What hurdles stand in the way of our healthcare system realizing better care through technology?

I guess the best way I can answer that is, we need industry standards in order for various technologies to interoperate. There’s been tremendous progress that has actually accelerated because of the EHR incentive program and the Meaningful Use dataset, along with the prevalence of vendors today that adhere to standards that are interoperable. DirectTrust is a big part of it, I think, as well.

So for there to be an accelerated consolidation of vendors—what helps bring vendors together—is interoperability. It allows for faster integration. And that’s definitely a challenge. But it’s a social challenge. We have a measles epidemic today in the U.S. Population health is different than organized medicine. So there’s a social challenge associated with our communities, our people, our populations recognizing that each individual plays the primary role in determining his or her health. If we did a better job delivering appropriate healthcare, particularly appropriate preventative healthcare, we could reduce up to three quarters of all the chronic disease in the United States. Then we would be able to afford to provide the highest technology healthcare and research for those remaining individuals who have unlucky, unpredictable diseases.

At more of a micro level, there’s a challenge for every healthcare IT vendor that today derives a substantial percentage of their revenue from selling interfaces. They need to embrace the fact that that’s going away. The whole concept of consolidation and interoperability means that the overhead associated with proprietary interfaces has to be wrung out of the system.

This is all part of the concept of value-based healthcare. And that’s a tough one right now because, as you can imagine, the healthcare IT industry is sometimes reluctant to provide and utilize technologies that are bad for business even if they’re good for healthcare.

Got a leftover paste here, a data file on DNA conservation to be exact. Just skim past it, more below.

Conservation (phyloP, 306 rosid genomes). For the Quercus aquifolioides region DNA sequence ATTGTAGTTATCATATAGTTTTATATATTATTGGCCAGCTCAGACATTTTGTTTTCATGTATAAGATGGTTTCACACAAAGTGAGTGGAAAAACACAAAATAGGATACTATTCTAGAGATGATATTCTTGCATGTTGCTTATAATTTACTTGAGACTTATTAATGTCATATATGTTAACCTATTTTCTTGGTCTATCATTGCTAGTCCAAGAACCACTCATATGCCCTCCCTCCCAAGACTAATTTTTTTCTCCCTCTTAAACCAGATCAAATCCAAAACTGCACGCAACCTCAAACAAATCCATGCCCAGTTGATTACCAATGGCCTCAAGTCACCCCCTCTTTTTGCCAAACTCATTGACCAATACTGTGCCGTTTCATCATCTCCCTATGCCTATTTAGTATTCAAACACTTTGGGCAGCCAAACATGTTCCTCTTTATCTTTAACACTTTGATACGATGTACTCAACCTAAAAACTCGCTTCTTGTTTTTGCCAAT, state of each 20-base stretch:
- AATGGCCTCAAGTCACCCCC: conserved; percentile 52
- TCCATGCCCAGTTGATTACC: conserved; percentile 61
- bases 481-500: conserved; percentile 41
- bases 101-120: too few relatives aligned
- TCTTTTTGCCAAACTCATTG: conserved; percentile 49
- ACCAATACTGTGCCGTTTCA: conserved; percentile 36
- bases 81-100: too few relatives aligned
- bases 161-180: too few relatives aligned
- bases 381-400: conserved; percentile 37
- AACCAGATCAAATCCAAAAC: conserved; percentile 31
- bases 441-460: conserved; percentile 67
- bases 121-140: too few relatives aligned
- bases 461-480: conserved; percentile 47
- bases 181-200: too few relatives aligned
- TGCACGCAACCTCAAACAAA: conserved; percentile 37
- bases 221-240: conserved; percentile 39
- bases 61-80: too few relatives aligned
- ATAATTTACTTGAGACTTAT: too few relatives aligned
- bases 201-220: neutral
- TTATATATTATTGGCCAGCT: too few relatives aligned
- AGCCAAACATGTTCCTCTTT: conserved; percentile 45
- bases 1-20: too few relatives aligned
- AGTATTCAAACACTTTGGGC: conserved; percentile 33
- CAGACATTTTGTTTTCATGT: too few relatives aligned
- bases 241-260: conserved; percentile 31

You’ve been outspoken in calling for radiologists to get up to speed with Meaningful Use. What did you think about CMS’s announcement last week that it intends to modify requirements?

I think it’s great. This program has had tremendous positives and I think it will have tremendous, positive, long-lasting impact on American healthcare. At the same time, it’s a very ambitious program with a lot of flaws. The fact that it’s being rolled out in phases, and that CMS is receding and listening to input from users all across the country, trying to make positive changes as a result of that feedback, is great. I think the main critique I would have of the program right now is that it’s very all-or-nothing. You can put in a system and go to some trouble and expense, and do a lot of great things, but if you miss on one measure—you’ve gotten a 99 attestation, but you have to get 100 or you flunk out—that’s been extremely discouraging to physicians.

The other thing is, all of the various requirements and the complexity of the program have led to a lot of physicians, particularly in fields like radiology, to simply opt out of the program. And CMS has made it very easy for them to opt out by basically granting the specialty a blanket hardship exemption. I personally think that’s a tragedy. Because the main benefit of the program was to stimulate the implementation of healthcare systems that enhance communication between healthcare providers and their patients. For one or two specialties to have low adoption of EHR technology means that there may be specialties that can’t communicate very well with their colleagues and/or their patients. The loser there will be the specialty.